No, because then the right-hand man wouldn't know what the left-hand man was doing. Clarityfiend (talk) 23:41, 12 January 2018 (UTC)
There can be only one ... second banana. [OR alert] In fiction, criminal organizations tend to be very hierarchical. See for example SPECTRE#By hierarchy (where the expression "number one with a bullet" really means something) or The Prisoner ("You are number six.") or Dr. Evil's Number 2. If you had two immediate (ambitious) subordinates with the same rank, that would just be asking for trouble. They'd both be scheming to replace you. Clarityfiend (talk) 23:43, 12 January 2018 (UTC)
It occurred to me to look for stories where the main henchmen are twins (which perhaps balances out the potential competitiveness). A search threw up the Kabuki twins (henchman of The Penguin in Batman) and twin henchmen of the Merovingian from The Matrix Reloaded. Wymspen (talk) 16:21, 13 January 2018 (UTC)
In Batman and Harley Quinn, Two-Face has twin henchmen Min and Max. In The Perils of Penelope Pitstop, the Hooded Claw has twin henchmen "The Bully Brothers". Octopussy has twin henchmen Mischka and Grischka. --jpgordon𝄢𝄆 𝄐𝄇 21:06, 13 January 2018 (UTC)
Shredder had Bebop and Rocksteady. After the turtles whooped one, the other was typically left. Not for long, though. InedibleHulk (talk) 18:23, January 14, 2018 (UTC)
Two Bad was a bit of both for Skeletor. InedibleHulk (talk) 18:27, January 14, 2018 (UTC)
If pro wrestling counts as fictional work, most heel managers had at least one tag team made of roughly similar goons carrying out their vile plots. Too many to list, but Bobby Heenan and The Blackjacks, Captain Lou and The Wild Samoans or Teddy Long and Doom were pretty rotten and two-thirds equal. InedibleHulk (talk) 19:00, January 14, 2018 (UTC)
Clearly, that is not what the OP had in mind. --Viennese Waltz 22:02, 14 January 2018 (UTC)
Then clearly, I wasn't reading his mind. As far as his question went, here's a man on the right hand, one on the left and a brain in the middle. If that's not exemplary depiction of a famous villain with the ability to flank pesky do-gooders with loyal and balanced associates, I guess I don't know what is. InedibleHulk (talk) 22:24, January 15, 2018 (UTC)
I did some research, and I found out that having both a right-hand man and a left-hand man is of particular importance in fictional (as well as in real life) mob organizations. It seems the most famous example of a boss, right-hand man, and left-hand man who are not related to one another are Tony (boss), Paulie (right-hand man), and Silvio (left-hand man) from The Sopranos. Unboredom (talk) 19:10, 16 January 2018 (UTC)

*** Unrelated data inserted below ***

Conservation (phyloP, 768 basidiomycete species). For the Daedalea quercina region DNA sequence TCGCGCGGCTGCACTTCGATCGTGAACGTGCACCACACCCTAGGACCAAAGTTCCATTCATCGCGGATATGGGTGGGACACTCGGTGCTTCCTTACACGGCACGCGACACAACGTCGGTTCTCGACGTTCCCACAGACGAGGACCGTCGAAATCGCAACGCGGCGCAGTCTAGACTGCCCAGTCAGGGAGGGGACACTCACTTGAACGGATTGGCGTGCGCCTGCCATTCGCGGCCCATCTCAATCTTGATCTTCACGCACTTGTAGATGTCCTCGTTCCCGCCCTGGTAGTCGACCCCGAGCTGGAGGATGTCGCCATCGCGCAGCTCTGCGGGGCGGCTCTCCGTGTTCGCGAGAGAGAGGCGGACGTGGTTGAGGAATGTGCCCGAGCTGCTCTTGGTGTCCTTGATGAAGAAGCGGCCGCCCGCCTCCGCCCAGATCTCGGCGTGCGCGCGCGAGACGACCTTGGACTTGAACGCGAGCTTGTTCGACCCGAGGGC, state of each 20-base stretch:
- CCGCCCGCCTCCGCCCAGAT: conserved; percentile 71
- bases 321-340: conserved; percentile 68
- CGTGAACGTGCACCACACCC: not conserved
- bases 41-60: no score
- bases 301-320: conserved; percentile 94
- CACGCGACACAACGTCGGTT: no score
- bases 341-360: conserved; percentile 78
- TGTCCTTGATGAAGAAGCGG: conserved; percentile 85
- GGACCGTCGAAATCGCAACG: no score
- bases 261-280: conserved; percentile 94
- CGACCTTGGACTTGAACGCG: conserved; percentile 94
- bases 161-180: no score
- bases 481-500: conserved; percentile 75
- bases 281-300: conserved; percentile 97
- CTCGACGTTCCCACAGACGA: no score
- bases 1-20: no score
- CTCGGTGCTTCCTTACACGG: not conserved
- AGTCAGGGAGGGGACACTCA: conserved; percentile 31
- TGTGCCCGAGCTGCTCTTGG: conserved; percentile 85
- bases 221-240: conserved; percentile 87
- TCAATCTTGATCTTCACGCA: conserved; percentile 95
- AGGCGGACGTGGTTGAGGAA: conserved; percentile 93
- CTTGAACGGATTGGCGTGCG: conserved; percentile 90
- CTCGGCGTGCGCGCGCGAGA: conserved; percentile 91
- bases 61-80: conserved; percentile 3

January 14

Can someone explain the difference between these two songs?

Number one is a bit obscure, https://www.youtube.com/watch?v=jyCsHwlBqfU from the Anime series "Shoujo Shuumatsu Ryokou". The other is Cups (song) https://www.youtube.com/watch?v=cmSbXsFE3l8 I'm sure the first is based on the second one, just wondering what a musicologist would say. Rhythm? Melody?

Joepnl (talk) 03:57, 14 January 2018 (UTC)

Apart from the obvious fact that they both contain a certain amount of tapping, they don't really have much in common. The anime one seems to be based on dripping water, rather than tapping cups; the rythmns are not the same; and the melodies of the vocal sections are completely different. Wymspen (talk) 13:35, 14 January 2018 (UTC)
I disagree. I can hear definite connections between these two songs, but to point them out more specifically I'd have to sit down and listen carefully. I'll do that if I get around to it. Basemetal 15:26, 14 January 2018 (UTC)

January 16

Skirt slashing in Your Name

In Your Name. there is a scene in which, in an Italian restaurant in Tokyo, a scammer complains to get his meal for free. He achieves this and then surreptitiously cuts on the skirt of the restaurant manager. Then the protagonist saves the day by mending the skirt so that it is prettier.

I wonder why the scammer cut the skirt. Is it some kind of humiliation in Japanese culture? --Error (talk) 02:49, 16 January 2018 (UTC)

Sister Mary Elephant